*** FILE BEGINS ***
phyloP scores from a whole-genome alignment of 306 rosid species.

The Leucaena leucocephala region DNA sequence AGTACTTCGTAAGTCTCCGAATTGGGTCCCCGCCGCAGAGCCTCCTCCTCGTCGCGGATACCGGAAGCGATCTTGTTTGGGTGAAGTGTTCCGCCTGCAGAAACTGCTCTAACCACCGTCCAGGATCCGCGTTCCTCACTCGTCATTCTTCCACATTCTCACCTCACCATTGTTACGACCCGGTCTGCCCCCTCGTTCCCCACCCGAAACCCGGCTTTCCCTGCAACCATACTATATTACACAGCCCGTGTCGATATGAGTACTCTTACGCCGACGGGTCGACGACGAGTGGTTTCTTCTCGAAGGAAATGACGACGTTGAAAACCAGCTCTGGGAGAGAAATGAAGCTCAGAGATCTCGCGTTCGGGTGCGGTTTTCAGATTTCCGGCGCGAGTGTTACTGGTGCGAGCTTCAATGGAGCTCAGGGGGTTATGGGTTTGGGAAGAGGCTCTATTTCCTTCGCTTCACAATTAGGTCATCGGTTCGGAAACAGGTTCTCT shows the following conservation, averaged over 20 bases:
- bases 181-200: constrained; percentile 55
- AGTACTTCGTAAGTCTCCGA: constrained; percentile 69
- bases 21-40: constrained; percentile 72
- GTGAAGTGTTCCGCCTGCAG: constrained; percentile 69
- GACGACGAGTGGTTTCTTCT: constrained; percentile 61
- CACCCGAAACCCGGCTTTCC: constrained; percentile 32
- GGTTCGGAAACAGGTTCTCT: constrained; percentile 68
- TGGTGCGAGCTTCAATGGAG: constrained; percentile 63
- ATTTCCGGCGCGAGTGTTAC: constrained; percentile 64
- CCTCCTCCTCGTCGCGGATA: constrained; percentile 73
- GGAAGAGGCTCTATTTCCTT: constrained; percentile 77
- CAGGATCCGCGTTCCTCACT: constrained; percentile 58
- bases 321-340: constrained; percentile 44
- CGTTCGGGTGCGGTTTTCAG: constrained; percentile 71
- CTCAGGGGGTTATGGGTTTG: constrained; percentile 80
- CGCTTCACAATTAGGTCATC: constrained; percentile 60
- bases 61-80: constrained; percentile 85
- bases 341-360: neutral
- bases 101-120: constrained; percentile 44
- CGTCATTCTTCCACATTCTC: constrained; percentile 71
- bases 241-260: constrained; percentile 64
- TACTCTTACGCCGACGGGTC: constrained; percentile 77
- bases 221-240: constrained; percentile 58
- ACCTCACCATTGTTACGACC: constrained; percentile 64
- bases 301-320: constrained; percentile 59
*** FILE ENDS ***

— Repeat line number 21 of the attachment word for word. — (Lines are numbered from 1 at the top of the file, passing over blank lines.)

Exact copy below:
- bases 101-120: constrained; percentile 44